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Google Chromecast Wi-Fi Interruption Issue Fix to Be Issued on Thursday

Google Chromecast Wi-Fi Interruption Issue Fix to Be Issued on Thursday
Highlights
  • Google has announced fix with a January 18 rollout
  • The fix is coming via a Google Play services update
  • Latest Google Play services beta is also reported to resolve the problem

Google has announced a fix for the Wi-Fi issue that had affected a large number Google Chromecast users worldwide. The new fix is coming through a Google Play services update that is scheduled to reach devices this Thursday, January 18. The issue, which was reported earlier this week, was bringing random crashes on the Wi-Fi networks connected with Google Chromecast devices. Some Google Home devices were also spotted with the same problem that was initially found to exist in Google's 'Cast' feature.

Confirming the fix, Google has built a new support page that details the issue. "In certain situations, a bug in the Cast software on Android phones may incorrectly send a large amount of network traffic which can slow down or temporarily impact Wi-Fi networks. The specific image of the network will vary depending on the router," the company said while describing the issue on the support page.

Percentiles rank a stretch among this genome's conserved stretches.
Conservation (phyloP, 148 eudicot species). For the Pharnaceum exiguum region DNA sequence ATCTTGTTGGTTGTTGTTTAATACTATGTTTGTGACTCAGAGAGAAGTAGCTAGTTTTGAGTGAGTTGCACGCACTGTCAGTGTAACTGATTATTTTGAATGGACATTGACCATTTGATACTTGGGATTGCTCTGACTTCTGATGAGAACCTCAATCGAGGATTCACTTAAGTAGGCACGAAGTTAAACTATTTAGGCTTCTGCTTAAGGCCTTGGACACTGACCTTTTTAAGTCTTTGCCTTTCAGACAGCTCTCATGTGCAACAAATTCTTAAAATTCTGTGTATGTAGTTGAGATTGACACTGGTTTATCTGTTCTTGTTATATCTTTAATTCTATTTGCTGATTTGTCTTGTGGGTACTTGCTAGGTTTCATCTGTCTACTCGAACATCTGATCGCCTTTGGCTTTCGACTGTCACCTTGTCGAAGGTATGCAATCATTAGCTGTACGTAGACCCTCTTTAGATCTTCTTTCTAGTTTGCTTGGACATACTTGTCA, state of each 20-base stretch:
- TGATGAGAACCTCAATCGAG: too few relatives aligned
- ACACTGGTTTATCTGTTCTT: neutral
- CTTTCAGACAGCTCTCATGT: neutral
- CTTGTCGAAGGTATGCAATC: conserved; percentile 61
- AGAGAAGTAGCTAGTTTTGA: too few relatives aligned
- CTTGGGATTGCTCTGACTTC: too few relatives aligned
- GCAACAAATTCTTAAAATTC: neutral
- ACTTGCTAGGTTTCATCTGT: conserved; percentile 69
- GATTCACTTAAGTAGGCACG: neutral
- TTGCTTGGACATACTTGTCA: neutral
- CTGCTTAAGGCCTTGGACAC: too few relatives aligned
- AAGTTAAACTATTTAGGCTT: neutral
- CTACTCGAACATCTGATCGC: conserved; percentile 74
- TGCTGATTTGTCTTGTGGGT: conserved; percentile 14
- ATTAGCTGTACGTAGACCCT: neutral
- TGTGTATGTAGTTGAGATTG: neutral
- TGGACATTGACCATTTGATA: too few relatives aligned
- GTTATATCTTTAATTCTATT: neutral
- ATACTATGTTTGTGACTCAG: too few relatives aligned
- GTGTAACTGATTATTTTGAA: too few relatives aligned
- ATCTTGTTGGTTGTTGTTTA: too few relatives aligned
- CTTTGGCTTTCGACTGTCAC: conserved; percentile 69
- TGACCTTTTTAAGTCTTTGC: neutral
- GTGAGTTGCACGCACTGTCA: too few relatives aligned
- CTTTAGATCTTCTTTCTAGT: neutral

The reach of the problem hasn't been defined. However, Google does mention on the support page that people with an Android phone and a Chromecast built-in device, including the Chromecast and Home, on the same Wi-Fi "may experience" the issue. Users are also provided with a workaround until the fix reaches their Android devices. The affected users are advised to reboot their Android handsets and check that the Wi-Fi router is running the most recent version.

Some of the users have reported that the issue has been fixed by installing the latest Google Play services beta version, as spotted by AndroidPolice. The app (version 11.9.73 beta) is currently available for download through APK Mirror or by joining the beta testing group. It may include a list of bugs and some other issues.

The issue, as explained by the TP-Link engineers in an FAQ listing, exists due to multicast DNS (MDNS) packets that are broadcast through Google Chromecast and Home in a large amount, at a very high speed in a short amount of time. This may eventually cause some of the router's primary features to shut down and thus break wireless connectivity in most cases. Router vendors including TP-Link, Linksys, and Netgear already released beta firmware updates to resolve the network issue from their end.

A Google spokesperson had acknowledged the issue in a statement to Gadgets 360 and hinted the development of the fix.

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Jagmeet Singh writes about consumer technology for Gadgets 360, out of New Delhi. Jagmeet is a senior reporter for Gadgets 360, and has frequently written about apps, computer security, Internet services, and telecom developments. Jagmeet is available on Twitter at @JagmeetS13 or Email at jagmeets@ndtv.com. Please send in your leads and tips. More
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